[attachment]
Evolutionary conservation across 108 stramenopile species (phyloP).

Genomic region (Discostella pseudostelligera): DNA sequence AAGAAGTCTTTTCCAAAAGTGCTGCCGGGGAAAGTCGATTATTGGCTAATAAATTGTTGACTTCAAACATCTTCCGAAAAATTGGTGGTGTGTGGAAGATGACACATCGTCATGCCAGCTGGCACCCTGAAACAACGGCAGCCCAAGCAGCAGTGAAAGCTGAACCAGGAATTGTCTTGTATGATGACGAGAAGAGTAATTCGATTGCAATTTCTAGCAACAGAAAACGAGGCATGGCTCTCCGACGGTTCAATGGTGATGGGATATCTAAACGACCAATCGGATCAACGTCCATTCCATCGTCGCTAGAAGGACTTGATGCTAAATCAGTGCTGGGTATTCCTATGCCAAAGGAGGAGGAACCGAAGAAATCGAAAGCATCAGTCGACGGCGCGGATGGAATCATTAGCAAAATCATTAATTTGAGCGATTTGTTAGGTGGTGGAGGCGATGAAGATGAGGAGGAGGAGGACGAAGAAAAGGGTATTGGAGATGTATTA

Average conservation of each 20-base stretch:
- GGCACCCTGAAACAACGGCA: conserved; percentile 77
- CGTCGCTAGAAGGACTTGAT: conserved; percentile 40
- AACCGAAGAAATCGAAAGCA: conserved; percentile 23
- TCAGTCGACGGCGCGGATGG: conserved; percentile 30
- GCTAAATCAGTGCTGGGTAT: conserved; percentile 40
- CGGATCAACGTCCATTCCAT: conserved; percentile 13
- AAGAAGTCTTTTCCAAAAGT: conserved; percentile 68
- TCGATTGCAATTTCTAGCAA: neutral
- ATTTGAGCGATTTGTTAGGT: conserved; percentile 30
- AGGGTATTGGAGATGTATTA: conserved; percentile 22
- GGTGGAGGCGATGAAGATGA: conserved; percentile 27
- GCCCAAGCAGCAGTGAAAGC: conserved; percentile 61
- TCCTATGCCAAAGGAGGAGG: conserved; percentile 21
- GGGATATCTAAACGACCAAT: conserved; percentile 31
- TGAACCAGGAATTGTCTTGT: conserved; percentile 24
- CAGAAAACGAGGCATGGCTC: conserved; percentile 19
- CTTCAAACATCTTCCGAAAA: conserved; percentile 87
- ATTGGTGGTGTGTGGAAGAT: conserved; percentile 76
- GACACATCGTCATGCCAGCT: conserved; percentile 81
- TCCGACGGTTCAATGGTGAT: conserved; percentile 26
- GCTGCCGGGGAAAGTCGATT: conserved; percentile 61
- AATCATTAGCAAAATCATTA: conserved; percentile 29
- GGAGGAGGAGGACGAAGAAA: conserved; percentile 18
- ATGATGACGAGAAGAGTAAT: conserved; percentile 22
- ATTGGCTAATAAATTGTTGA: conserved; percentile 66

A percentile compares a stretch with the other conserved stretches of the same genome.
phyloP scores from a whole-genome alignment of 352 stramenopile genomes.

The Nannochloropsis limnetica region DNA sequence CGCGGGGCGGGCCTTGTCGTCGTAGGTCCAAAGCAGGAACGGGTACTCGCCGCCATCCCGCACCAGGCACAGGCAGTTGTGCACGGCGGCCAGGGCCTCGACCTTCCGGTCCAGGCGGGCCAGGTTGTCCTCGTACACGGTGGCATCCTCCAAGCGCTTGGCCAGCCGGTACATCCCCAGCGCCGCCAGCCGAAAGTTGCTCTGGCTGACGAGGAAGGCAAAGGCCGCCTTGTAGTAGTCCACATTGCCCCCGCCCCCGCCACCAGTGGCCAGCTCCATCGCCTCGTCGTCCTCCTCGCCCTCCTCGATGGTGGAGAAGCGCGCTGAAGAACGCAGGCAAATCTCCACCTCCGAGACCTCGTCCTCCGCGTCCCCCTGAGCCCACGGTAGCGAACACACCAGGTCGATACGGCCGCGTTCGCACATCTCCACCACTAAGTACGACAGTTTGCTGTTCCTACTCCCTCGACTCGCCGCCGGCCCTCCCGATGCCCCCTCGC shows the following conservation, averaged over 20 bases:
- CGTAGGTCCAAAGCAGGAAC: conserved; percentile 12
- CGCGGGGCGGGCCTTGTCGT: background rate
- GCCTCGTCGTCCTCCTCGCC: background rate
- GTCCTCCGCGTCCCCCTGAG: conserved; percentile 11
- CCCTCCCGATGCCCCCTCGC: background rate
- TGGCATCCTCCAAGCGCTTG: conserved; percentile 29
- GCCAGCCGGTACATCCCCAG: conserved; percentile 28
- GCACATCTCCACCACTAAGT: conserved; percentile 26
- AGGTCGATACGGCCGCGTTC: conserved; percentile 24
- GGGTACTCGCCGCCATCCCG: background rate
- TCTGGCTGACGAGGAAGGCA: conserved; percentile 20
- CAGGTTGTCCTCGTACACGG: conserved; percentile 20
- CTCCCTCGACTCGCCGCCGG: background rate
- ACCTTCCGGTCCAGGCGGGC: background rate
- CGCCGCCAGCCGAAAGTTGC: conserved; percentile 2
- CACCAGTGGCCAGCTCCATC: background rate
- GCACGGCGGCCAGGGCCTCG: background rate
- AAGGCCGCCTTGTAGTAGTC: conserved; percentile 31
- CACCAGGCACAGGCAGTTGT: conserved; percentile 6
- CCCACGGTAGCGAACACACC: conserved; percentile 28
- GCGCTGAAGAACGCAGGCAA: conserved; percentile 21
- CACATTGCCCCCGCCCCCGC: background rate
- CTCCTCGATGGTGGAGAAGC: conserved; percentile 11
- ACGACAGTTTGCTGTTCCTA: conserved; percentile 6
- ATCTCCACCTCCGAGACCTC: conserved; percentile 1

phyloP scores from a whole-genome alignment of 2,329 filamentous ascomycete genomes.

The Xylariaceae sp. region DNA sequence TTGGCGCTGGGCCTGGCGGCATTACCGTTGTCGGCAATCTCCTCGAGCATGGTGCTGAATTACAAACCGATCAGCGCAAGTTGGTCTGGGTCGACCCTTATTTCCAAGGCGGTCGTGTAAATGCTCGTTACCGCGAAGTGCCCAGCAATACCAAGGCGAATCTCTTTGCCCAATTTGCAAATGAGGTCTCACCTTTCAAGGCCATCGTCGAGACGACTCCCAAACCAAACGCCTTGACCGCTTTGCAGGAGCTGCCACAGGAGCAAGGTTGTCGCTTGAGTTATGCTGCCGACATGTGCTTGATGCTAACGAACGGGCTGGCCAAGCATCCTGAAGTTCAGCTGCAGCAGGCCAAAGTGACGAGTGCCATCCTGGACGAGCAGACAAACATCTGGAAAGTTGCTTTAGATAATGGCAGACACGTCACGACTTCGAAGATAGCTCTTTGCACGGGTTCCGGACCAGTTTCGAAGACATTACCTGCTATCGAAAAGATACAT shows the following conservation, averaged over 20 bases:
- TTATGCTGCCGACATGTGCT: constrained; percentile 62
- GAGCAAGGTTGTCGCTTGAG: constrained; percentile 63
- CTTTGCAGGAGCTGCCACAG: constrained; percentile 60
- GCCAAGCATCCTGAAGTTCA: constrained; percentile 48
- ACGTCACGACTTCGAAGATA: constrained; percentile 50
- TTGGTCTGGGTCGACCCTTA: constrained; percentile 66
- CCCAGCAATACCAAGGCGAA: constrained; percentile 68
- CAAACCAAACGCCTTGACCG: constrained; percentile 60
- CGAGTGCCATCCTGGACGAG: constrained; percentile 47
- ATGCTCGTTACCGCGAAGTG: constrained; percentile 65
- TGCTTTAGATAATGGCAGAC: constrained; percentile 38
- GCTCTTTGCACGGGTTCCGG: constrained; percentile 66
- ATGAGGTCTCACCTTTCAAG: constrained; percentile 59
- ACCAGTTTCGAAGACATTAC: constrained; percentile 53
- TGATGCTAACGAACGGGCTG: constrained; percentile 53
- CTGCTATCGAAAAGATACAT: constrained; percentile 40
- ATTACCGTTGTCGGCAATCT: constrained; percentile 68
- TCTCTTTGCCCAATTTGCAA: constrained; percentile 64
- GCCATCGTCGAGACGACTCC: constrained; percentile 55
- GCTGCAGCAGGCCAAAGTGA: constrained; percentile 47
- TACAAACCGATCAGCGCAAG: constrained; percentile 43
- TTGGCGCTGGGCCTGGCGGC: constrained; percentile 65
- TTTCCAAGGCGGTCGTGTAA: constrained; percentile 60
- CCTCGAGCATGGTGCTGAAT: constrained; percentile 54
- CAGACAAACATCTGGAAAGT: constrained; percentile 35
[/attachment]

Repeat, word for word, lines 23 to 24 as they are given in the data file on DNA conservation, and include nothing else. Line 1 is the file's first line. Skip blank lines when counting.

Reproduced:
- TCCGACGGTTCAATGGTGAT: conserved; percentile 26
- GCTGCCGGGGAAAGTCGATT: conserved; percentile 61